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- Vladislaus II, also known as Vladislav, Władysław or Wladislas (1 March 1456 – 13 March 1516; Hungarian: II. Ulászló), was King of Bohemia from 1471 to 1516, and King of Hungary and Croatia from 1490 to 1516. As the eldest son of Casimir IV Jagiellon, he was expected to inherit Poland and Lithuania
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Vladislaus II, also known as Vladislav, Władysław or Wladislas (1 March 1456 – 13 March 1516; Hungarian: II. Ulászló ), was King of Bohemia from 1471 to 1516, and King of Hungary and Croatia from 1490 to 1516. As the eldest son of Casimir IV Jagiellon, he was expected to inherit Poland and Lithuania
The Diet of Hungary elected Vladislaus king on 15 July. Vladislaus who had left Prague for Hungary in late June issued a charter promising to refrain from imposing extraordinary taxes or introducing other "harmful novelties" and to closely cooperate with the Royal Council. He reached Buda (the capital of Hungary) on 9 August.
Vladislaus II, also known as Vladislav, Władysław or Wladislas (1 March 1456 – 13 March 1516; Hungarian: II. Ulászló), was King of Bohemia from 1471 to 1516, and King of Hungary and Croatia from 1490 to 1516. As the eldest son of Casimir IV Jagiellon, he was expected to inherit Poland and Lithuania.
- War For Bohemia
- Conflicts in Bohemia
- War For Hungary
- New Regime in Hungary
- Ottoman Threat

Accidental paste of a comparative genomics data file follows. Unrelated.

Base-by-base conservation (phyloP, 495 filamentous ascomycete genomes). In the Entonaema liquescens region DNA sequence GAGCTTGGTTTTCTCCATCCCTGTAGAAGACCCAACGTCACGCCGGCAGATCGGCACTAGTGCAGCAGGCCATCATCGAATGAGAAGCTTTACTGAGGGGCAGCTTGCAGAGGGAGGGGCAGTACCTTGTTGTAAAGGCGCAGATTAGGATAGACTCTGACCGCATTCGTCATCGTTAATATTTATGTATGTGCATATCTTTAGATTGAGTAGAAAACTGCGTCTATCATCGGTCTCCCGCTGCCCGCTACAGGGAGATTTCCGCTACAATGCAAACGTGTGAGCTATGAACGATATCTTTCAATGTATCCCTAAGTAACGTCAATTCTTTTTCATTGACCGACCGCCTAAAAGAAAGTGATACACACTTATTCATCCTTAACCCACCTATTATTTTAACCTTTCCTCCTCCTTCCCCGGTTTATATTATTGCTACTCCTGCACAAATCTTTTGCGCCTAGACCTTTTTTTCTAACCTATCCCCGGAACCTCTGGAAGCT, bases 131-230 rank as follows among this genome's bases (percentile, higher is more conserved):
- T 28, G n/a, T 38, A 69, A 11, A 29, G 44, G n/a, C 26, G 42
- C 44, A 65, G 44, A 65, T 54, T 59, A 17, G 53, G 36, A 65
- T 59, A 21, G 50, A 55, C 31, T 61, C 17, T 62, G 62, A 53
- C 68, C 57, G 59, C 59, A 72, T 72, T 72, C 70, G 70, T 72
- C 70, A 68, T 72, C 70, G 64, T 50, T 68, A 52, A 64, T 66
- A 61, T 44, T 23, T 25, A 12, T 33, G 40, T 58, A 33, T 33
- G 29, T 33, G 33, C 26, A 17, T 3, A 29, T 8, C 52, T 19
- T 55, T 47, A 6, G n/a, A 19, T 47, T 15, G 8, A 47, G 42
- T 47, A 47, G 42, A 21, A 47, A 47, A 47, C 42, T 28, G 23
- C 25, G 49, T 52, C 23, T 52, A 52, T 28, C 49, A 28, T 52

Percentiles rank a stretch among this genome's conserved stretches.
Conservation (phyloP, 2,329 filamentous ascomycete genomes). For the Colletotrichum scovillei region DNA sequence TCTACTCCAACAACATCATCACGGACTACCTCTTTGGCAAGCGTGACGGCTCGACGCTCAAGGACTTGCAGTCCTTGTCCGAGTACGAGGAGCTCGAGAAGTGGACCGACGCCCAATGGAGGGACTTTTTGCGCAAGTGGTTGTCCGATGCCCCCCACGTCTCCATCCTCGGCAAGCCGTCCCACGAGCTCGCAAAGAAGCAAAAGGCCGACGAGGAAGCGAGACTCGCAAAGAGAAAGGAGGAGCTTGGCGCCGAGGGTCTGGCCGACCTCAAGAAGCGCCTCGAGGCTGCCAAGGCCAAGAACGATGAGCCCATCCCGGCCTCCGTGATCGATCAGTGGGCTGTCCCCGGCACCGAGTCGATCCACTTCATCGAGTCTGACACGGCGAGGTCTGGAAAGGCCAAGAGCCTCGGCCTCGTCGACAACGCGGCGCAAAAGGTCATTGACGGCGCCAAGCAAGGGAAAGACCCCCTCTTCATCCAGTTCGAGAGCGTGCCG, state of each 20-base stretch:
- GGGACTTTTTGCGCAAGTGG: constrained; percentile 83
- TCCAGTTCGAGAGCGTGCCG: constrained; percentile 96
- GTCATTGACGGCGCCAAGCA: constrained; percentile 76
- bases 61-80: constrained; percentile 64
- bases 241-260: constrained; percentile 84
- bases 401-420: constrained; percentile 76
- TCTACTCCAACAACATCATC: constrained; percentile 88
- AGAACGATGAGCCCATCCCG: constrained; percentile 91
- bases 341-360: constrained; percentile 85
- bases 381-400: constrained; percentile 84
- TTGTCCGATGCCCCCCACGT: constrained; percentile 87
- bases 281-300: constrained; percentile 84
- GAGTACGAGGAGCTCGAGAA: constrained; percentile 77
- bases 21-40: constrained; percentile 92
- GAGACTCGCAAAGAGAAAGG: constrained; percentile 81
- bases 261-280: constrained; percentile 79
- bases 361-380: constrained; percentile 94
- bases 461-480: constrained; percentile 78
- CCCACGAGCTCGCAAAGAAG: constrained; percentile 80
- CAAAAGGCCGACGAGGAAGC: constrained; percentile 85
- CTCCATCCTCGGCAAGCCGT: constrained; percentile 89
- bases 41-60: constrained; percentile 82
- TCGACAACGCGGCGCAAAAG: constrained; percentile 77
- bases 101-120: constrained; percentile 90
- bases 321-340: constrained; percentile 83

After the fifteen-year-old Vladislaus pledged to respect the liberties of the Estates of the realm, the Bohemian Diet elected him king at Kutná Hora on 27 May 1471. He was especially required to acknowledge the existence of two "nations" (the Catholic and Hussite Estates) in his realm in accordance with the Compacts of Basel, although the Holy See had already condemned the Compacts in 1462. The Holy See regarded Vladislaus's election invalid and the papal legate, Lorenzo Roverella, confirmed Matthias Corvinus's claim to Bohemia on 28 May.On the other hand, Emperor Frederick III refused to acknowledge Matthias as the lawful king of Bohemia. Vladislaus was crowned king in Prague on 22 August 1471. He could only secure his position with the noblemen's support, because no army had accompanied him to Bohemia. Consequently, the Diet developed into the most influential body of state administration during his reign. The Diet started to work as a legislative assemblyand passed decrees which...
The Peace of Olomouc enabled the Catholic noblemen who had supported Matthias to return to Bohemia. Vladislaus, who remained a Catholic, decided to strengthen the position of the Catholics in his realm, because he needed the support of the Holy See to strengthen his position in Europe. Although he was unable to achieve the restoration of the Roman Catholic Archdiocese of Prague, he began replacing the Hussite members of the town councils with Catholic burghers. Two sons of Vladislaus's predecessor, Jindřich and Hynek of Poděbrady, also converted to Catholicism. Vladislaus's campaign for re-Catholization stirred up the Hussites. The townspeople rose up in Prague in September 1483. The rebels murdered or expelled all Catholic clerics and aldermen, and persecuted the Germans and Jews. Vladislaus was also forced to leave the capital. Similar rebellions broke out in Nymburk, Žatec and Hradec Králové.After realizing that he could not send forces against Prague, Vladislaus acknowledged tha...